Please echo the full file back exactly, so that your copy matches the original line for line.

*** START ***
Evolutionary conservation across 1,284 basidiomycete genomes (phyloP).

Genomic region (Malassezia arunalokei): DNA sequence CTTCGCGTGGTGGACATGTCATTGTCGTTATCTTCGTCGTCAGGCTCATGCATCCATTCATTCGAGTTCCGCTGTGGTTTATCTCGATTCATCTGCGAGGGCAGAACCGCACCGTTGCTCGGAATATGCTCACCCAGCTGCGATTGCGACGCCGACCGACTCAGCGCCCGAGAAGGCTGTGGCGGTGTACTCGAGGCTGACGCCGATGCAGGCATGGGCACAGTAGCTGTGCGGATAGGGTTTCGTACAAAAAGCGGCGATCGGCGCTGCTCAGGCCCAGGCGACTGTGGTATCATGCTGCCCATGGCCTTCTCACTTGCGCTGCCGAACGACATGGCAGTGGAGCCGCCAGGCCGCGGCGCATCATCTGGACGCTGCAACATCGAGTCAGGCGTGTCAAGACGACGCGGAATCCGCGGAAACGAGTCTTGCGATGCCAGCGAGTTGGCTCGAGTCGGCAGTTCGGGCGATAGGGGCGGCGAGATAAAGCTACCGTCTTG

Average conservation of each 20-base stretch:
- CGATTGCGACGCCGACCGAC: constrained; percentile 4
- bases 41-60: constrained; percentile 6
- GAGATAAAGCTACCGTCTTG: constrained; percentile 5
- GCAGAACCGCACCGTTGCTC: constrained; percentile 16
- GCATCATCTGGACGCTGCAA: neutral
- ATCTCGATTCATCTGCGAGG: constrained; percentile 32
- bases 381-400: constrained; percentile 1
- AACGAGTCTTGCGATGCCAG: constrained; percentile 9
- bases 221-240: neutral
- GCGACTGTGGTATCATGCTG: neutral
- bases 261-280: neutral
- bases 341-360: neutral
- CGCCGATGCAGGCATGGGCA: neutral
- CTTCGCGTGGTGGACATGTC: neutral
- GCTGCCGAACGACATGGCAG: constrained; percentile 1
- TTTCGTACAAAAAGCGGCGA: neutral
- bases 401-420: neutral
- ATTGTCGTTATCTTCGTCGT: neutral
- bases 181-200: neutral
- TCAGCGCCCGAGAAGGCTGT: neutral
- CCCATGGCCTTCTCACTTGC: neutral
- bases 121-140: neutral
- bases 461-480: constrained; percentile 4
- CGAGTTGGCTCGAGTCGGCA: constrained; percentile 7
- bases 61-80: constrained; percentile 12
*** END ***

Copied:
Evolutionary conservation across 1,284 basidiomycete genomes (phyloP).

Genomic region (Malassezia arunalokei): DNA sequence CTTCGCGTGGTGGACATGTCATTGTCGTTATCTTCGTCGTCAGGCTCATGCATCCATTCATTCGAGTTCCGCTGTGGTTTATCTCGATTCATCTGCGAGGGCAGAACCGCACCGTTGCTCGGAATATGCTCACCCAGCTGCGATTGCGACGCCGACCGACTCAGCGCCCGAGAAGGCTGTGGCGGTGTACTCGAGGCTGACGCCGATGCAGGCATGGGCACAGTAGCTGTGCGGATAGGGTTTCGTACAAAAAGCGGCGATCGGCGCTGCTCAGGCCCAGGCGACTGTGGTATCATGCTGCCCATGGCCTTCTCACTTGCGCTGCCGAACGACATGGCAGTGGAGCCGCCAGGCCGCGGCGCATCATCTGGACGCTGCAACATCGAGTCAGGCGTGTCAAGACGACGCGGAATCCGCGGAAACGAGTCTTGCGATGCCAGCGAGTTGGCTCGAGTCGGCAGTTCGGGCGATAGGGGCGGCGAGATAAAGCTACCGTCTTG

Average conservation of each 20-base stretch:
- CGATTGCGACGCCGACCGAC: constrained; percentile 4
- bases 41-60: constrained; percentile 6
- GAGATAAAGCTACCGTCTTG: constrained; percentile 5
- GCAGAACCGCACCGTTGCTC: constrained; percentile 16
- GCATCATCTGGACGCTGCAA: neutral
- ATCTCGATTCATCTGCGAGG: constrained; percentile 32
- bases 381-400: constrained; percentile 1
- AACGAGTCTTGCGATGCCAG: constrained; percentile 9
- bases 221-240: neutral
- GCGACTGTGGTATCATGCTG: neutral
- bases 261-280: neutral
- bases 341-360: neutral
- CGCCGATGCAGGCATGGGCA: neutral
- CTTCGCGTGGTGGACATGTC: neutral
- GCTGCCGAACGACATGGCAG: constrained; percentile 1
- TTTCGTACAAAAAGCGGCGA: neutral
- bases 401-420: neutral
- ATTGTCGTTATCTTCGTCGT: neutral
- bases 181-200: neutral
- TCAGCGCCCGAGAAGGCTGT: neutral
- CCCATGGCCTTCTCACTTGC: neutral
- bases 121-140: neutral
- bases 461-480: constrained; percentile 4
- CGAGTTGGCTCGAGTCGGCA: constrained; percentile 7
- bases 61-80: constrained; percentile 12